He dwells among us: Beautiful cathedral, holy priesthood

The work of beautifying our soul must be a holy endeavor that continues throughout our mortal life

By Bishop Richard F. Stika

Since the dedication of the Cathedral of the Most Sacred Heart of Jesus on March 3, so many have commented to me how beautiful our new cathedral is. But as impressive as it is, St. Peter reminds us of another cathedral that is even more important to be built up and made more and more beautiful each day as a holy place of communion with God: our very heart and soul, where Christ’s Sacred Heart should reign supreme.

Pope St. John Paul II, from the beginning of his long pontificate, emphasized the importance of understanding and living out our baptismal share in the threefold office and mission of Christ: priest, prophet, and king. In exercising this divine office and mission of Christ, we grow more and more into His likeness and beauty as a dwelling pleasing to God as we help others to be built up by our example and works of mercy.

Ours then is a great dignity, and, like the work on a cathedral that does not cease when it is dedicated but continues on until its interior is fully adorned, so, too, the work of beautifying our soul must be a holy endeavor that continues throughout our mortal life.

First, in discussing the priesthood of the faithful, it is important to distinguish between the “common priesthood” that all the baptized share in, and the “ministerial priesthood” of the ordained through the sacrament of Holy Orders. While there is only one priesthood of Christ that we all share in, there are different ways of participating in it.

Through our baptismal or common priesthood, we are able to participate in the sacred liturgy of the Church and to offer the gift of ourselves and our sufferings to Christ, who unites them to His eternal offering to God the Father. The sacramental and ministerial priesthood of the ordained, by which a priest is configured to Christ, enables him to embody Christ’s threefold office and mission as a sacramental gift to the community. It is the gift of the ordained priesthood that helps the community of believers to live out their priestly, prophetic, and kingly office and mission.

Venerable Archbishop Fulton Sheen, in reflecting upon the holy sacrifice of the Mass, challenges us to remember that Christ’s priestly sacrifice also calls for ours. He notes that too many go to Communion only to “receive” but not to “give.” He asks, “Do we ever think of Christ wanting to receive Communion from us?” The offertory is that special part of the Mass when we offer the gift of ourselves with the bread and wine that are brought to the altar.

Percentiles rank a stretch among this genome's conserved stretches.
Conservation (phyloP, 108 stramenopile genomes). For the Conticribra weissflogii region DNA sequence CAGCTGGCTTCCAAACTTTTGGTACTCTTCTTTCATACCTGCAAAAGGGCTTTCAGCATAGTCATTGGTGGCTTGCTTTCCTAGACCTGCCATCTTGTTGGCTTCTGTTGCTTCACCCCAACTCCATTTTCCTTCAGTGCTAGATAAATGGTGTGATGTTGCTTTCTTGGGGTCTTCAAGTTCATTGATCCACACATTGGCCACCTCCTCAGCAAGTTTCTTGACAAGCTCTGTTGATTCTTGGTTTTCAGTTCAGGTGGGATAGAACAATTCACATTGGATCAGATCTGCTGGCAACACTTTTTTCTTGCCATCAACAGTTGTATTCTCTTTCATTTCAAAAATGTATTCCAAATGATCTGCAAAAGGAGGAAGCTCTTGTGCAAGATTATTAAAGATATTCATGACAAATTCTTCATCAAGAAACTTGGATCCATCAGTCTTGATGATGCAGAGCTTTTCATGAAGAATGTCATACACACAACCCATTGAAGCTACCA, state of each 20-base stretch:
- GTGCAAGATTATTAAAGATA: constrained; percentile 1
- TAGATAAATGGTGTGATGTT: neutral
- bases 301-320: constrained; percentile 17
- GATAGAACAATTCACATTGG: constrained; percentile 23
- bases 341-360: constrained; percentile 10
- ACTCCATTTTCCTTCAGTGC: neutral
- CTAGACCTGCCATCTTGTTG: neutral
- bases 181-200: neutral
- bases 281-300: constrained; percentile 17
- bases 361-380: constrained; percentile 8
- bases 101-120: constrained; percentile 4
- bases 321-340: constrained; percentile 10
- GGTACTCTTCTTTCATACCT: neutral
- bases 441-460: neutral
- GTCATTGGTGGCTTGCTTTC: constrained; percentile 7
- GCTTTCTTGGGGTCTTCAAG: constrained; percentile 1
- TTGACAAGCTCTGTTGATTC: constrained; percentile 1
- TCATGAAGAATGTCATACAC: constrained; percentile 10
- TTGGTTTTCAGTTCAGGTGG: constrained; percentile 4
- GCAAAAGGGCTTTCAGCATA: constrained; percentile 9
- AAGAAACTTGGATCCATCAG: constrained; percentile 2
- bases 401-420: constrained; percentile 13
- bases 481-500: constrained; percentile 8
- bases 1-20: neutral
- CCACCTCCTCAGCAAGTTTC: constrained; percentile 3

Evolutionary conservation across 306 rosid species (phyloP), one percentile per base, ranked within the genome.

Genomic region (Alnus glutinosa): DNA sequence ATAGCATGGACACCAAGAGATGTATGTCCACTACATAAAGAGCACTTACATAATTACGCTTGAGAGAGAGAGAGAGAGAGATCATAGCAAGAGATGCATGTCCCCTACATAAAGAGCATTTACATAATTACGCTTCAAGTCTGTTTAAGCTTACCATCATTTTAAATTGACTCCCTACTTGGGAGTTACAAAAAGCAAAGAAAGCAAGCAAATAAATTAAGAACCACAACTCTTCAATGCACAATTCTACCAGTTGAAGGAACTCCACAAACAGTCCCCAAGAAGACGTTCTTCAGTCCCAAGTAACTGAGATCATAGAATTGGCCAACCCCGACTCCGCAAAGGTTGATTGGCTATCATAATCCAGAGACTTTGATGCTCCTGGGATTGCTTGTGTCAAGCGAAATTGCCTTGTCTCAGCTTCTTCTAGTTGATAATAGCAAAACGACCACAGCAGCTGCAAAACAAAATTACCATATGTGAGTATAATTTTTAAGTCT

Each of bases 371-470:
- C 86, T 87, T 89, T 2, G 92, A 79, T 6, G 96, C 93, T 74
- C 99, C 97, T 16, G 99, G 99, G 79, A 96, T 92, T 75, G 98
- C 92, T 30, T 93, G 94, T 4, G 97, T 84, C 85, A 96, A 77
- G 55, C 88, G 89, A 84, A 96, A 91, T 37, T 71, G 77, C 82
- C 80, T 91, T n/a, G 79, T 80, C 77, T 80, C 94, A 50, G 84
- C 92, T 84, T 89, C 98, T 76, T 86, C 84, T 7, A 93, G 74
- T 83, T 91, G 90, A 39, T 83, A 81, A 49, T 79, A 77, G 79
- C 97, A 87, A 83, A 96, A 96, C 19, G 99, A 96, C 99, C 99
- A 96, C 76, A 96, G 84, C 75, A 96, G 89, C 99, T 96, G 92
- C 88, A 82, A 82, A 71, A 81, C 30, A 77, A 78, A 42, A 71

Cardinal Robert Sarah, prefect for the Congregation for Divine Worship and the Discipline of the Sacraments, laments, “We have lost the most profound meaning of the Offertory.” (The Power of Silence: Against the Dictatorship of Noise, p. 140) The offertory is not just the preparation of the gifts of bread and wine that are brought to the altar, but, more importantly, our preparation for the offering of our very selves in union with Christ’s offering to the Father. This is the baptismal priestly offering of the laity in the one priestly sacrifice of Christ through the hands of the ordained priest at the altar.

In the bread and wine of the offertory of every Mass, we offer ourselves. We should make an offering of body and soul, like the poor offering of two turtledoves that St. Joseph brought to the temple for the presentation of the infant Jesus. Our poor offering of body and soul, when united by Christ to His offering, takes on value beyond measure.

Two easy ways to help us live out and grow the exercise of our baptismal priesthood and to offer spiritual sacrifices are to make a morning offering each day and to pray the Divine Mercy Chaplet. By beginning our day with a morning offering, such as the one St. Thérèse of Lisieux would make, or others like it, we learn to offer up all of our day and even our sufferings. When we pray the Divine Mercy Chaplet, it is like an extension of holy Mass whereby we offer the body, blood, soul, and divinity of Christ to the Father in atonement for our sins and those of the whole world. Read the following prayers and make them, or something similar, part of your daily offering.

Morning offering of St. Thérèse of Lisieux: O my God! I offer You all my actions of this day for the intentions and for the glory of the Sacred Heart of Jesus. I desire to sanctify every beat of my heart, my every thought, my simplest works by uniting them to Its infinite merits, and I wish to make reparation for my sins by casting them into the furnace of Its Merciful Love. O my God! I ask of You for myself and for those whom I hold dear the grace to fulfill perfectly Your Holy Will, to accept for love of You the joys and sorrows of this passing life so that we may one day be united together in heaven for all Eternity. Amen.

Divine Mercy Chaplet prayers: Eternal Father, I offer You the Body and Blood, soul and divinity of Your dearly beloved Son, Our Lord Jesus Christ, in atonement for our sins and those of the whole world … For the sake of His sorrowful Passion, have mercy on us and on the whole world.

The work of beautifying our soul through the exercise of our baptismal priesthood is a holy endeavor that must continue throughout our mortal life so that the words of the psalmist, “How lovely is your dwelling place, Lord, God of Hosts” (Ps 84:1), might be said more truly of our soul.

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